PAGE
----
August 25, 2013
Grading Casper Wells' Performance as a Pitcher
It’s good fun scouting position player pitchers, but a measure of actual congratulations is owed to Casper Wells, who played the role of sacrificial lamb for the Philadelphia Phillies in Saturday/Sunday’s 18-inning marathon against the Diamondbacks. In Wells’ first pitching appearance this year, on June 28, he was called in for the ninth inning of a laugher, a 19-10 loss at the hands of the Indians. Wells was a member of the White Sox way back then.
But on Saturday, Wells was one of the real last-resort guys. Not only did the Phillies have to fight for 18 innings, they did it in a game in which spot-starter Ethan Martin got two outs before being lifted. Wells, in fact, threw just as many strikes (22) as Martin did and got the same number of outs. Wells also had the misfortune of having to pitch after he’d played for 17 innings in the field. With all of these mitigating circumstances in mind, I’m going to grade Wells on a slight curve.
He gets a mixed review for holding runners close to the bag. Having unfortunately walked speed demon Tony Campana (Campana’s fifth free pass of the game!), Wells was aware that he’d need to pay attention to what was going on behind him. He stepped off the rubber a couple of times to look Campana back to the bag, and Campana started and stopped twice while on first base—perhaps lacking confidence in his ability to interpret Wells’s move to the plate.
Wells gets a demerit for allowing Campana to take a walking lead on the play that broke the tie. He held the ball long enough to get Campana moving early, but failed to throw over to first. Campana’s head start allowed him to score on the play. Here’s where Campana was when Wells began his motion.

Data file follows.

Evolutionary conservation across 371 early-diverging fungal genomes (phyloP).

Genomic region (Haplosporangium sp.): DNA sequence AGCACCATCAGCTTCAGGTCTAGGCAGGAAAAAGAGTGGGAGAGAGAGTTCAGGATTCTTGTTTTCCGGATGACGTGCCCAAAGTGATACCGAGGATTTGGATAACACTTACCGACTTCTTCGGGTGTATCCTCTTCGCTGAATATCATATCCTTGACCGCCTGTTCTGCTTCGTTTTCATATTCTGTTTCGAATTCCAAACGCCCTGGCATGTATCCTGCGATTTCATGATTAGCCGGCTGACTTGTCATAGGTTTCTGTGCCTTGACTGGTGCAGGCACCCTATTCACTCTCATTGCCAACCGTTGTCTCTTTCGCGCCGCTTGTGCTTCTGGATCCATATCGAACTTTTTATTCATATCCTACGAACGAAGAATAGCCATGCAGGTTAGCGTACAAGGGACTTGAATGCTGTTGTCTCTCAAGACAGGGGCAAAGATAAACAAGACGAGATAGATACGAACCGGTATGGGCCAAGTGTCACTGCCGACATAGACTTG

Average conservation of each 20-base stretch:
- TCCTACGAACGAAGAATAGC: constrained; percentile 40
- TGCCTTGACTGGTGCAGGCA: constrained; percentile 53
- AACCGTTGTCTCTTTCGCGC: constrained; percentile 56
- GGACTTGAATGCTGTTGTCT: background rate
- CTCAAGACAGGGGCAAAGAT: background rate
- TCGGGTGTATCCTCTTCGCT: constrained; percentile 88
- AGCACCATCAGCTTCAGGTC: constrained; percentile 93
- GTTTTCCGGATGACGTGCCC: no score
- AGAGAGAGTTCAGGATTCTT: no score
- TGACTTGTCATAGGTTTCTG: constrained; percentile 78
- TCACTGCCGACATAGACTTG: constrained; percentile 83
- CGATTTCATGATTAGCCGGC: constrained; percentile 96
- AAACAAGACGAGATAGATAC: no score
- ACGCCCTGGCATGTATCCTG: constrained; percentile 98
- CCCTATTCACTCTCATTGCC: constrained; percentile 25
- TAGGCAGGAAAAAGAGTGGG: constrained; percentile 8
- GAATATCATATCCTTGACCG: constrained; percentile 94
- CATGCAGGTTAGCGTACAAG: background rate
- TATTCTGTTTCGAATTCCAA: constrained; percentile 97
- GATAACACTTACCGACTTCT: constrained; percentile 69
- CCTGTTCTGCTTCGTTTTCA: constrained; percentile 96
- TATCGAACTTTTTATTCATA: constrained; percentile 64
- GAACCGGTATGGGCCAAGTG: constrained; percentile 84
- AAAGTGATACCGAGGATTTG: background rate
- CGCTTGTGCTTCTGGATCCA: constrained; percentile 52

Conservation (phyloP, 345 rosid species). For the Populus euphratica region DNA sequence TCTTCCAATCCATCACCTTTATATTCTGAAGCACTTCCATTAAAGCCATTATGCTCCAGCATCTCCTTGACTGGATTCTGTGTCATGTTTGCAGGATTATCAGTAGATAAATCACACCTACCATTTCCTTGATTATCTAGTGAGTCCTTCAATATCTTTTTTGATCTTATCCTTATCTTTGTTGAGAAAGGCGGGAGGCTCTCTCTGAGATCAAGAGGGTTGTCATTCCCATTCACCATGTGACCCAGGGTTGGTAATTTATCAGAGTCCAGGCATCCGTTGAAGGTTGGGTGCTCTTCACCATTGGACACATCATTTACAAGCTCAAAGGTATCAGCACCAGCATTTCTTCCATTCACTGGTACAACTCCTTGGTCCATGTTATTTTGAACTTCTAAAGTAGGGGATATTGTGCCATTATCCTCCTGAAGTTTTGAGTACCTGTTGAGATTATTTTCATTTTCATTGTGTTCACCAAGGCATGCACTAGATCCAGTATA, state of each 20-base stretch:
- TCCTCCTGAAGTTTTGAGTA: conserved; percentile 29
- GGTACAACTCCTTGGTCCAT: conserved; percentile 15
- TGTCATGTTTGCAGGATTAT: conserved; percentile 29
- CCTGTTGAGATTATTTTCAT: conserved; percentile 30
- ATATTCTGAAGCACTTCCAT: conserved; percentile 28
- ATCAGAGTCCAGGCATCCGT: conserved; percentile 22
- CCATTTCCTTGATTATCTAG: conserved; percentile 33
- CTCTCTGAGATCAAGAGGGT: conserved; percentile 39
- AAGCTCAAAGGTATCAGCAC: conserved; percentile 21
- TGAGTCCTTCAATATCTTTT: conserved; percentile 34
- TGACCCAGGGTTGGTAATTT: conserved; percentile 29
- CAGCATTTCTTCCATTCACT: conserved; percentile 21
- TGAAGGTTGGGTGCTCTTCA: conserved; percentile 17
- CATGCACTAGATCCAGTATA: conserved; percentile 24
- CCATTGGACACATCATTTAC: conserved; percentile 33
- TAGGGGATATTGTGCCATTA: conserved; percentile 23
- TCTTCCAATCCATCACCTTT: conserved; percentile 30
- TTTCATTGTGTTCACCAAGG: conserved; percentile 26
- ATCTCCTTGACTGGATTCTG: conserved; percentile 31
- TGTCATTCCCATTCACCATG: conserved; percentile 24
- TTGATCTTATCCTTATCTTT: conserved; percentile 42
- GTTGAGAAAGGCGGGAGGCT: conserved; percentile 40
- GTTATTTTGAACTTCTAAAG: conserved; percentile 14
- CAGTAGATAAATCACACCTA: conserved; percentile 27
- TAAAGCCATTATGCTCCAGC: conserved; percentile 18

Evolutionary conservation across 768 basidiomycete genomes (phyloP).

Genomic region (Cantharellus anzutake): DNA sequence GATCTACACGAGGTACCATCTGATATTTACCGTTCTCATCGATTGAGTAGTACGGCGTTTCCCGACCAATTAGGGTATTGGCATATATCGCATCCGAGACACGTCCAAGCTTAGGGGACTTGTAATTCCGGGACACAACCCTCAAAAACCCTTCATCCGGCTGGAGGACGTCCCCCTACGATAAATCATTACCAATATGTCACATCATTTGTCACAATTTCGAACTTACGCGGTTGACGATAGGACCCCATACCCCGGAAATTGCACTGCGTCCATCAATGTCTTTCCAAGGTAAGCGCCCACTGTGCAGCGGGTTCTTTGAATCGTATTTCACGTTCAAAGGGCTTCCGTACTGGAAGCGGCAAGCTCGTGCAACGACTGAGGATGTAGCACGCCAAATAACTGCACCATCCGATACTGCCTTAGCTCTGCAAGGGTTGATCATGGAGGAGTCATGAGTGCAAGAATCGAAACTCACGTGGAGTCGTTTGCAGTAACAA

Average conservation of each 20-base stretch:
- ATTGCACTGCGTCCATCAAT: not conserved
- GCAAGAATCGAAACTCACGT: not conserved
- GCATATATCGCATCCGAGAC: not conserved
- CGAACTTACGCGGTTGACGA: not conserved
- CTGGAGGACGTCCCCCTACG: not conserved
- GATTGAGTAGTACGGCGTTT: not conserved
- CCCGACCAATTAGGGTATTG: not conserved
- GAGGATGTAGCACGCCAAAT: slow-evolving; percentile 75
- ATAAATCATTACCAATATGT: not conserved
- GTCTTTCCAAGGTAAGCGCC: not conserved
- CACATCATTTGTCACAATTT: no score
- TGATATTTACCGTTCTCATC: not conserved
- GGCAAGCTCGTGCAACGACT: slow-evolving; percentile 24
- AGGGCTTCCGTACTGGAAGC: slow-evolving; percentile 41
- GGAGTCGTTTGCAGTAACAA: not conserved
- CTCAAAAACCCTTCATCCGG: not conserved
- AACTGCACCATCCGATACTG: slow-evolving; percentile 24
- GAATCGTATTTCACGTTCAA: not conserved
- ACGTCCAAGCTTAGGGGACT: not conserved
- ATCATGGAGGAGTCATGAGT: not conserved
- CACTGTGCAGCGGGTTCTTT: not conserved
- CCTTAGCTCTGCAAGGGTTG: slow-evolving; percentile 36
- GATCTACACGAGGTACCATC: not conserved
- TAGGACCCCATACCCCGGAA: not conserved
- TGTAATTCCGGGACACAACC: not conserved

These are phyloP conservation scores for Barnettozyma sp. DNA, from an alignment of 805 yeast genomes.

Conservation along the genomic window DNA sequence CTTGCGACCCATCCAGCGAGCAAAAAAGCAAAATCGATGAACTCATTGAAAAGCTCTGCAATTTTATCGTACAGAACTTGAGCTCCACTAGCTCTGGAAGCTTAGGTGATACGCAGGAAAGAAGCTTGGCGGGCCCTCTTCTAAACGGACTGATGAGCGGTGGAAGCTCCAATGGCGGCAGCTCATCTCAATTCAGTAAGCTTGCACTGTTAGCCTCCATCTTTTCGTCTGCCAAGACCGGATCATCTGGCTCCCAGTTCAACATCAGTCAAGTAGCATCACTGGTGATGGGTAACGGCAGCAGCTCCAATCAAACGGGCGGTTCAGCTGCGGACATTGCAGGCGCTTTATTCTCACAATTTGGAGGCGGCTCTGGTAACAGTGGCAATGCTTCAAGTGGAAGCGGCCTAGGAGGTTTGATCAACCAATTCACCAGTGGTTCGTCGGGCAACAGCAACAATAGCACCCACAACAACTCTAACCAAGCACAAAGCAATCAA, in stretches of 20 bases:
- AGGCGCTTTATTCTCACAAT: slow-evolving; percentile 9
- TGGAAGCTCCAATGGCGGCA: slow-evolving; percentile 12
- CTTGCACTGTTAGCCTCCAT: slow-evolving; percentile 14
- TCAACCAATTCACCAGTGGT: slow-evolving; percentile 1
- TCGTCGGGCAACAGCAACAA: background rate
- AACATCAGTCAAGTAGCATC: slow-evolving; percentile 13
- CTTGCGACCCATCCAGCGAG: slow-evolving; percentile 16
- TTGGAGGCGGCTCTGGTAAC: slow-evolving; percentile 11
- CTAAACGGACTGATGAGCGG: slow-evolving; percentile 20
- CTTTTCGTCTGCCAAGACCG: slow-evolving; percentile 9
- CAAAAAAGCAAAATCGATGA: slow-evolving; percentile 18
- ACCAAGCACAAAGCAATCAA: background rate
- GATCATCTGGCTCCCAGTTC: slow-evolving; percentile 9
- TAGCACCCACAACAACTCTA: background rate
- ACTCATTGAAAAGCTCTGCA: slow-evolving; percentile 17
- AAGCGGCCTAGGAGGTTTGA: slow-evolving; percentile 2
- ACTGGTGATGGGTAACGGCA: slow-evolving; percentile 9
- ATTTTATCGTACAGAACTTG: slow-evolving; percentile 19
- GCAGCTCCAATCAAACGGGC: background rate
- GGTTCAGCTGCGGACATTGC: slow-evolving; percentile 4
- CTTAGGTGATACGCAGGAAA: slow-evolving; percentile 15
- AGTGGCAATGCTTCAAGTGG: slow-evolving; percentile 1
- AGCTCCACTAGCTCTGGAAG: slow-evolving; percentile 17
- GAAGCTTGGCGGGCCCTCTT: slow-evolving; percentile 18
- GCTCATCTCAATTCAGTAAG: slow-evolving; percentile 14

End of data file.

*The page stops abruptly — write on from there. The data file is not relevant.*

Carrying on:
Mound presence grade: B
Fastball grade: B+
Wells has a pretty mean splitter. Here’s a GIF of it from his previous outing. Got some good dive, huh? It also has an appropriate speed differential from his fastball. Wells showed enough confidence in it to begin three at-bats with it and get called strikes each time. The one thing he needs to do better is keep it down.
Off-speed grade: B+
Again, keeping in mind that Wells had to have been pretty gassed for his outing, his control wasn’t optimal. Like most position players, he stayed high in the zone (and toward the third-base side of the plate). Maybe he should try starting from another point on the rubber.
Twenty-two of Wells’ 40 pitches were strikes, but he bunched the misses together and ended up walking three men.
Control grade: C
In his appearance with the White Sox earlier this year, watching Wells deliver a pitch made me wince. (GIF here.)
That’s Wells with an extreme case of the “inverted W,” which causes him to externally rotate his right shoulder very rapidly and drag his elbow behind his body as he shifts his weight forward. Put simply, he is out of sync. In the above frame, his front leg has landed but his arm is nowhere near vertical. He is about to rotate his trunk, but he hasn’t finished loading his arm.
The inverted W was still there on Saturday. And in contrast to his first outing, Wells showed a lot of problems repeating his release point.
Mechanics grade: D
Overall grade: B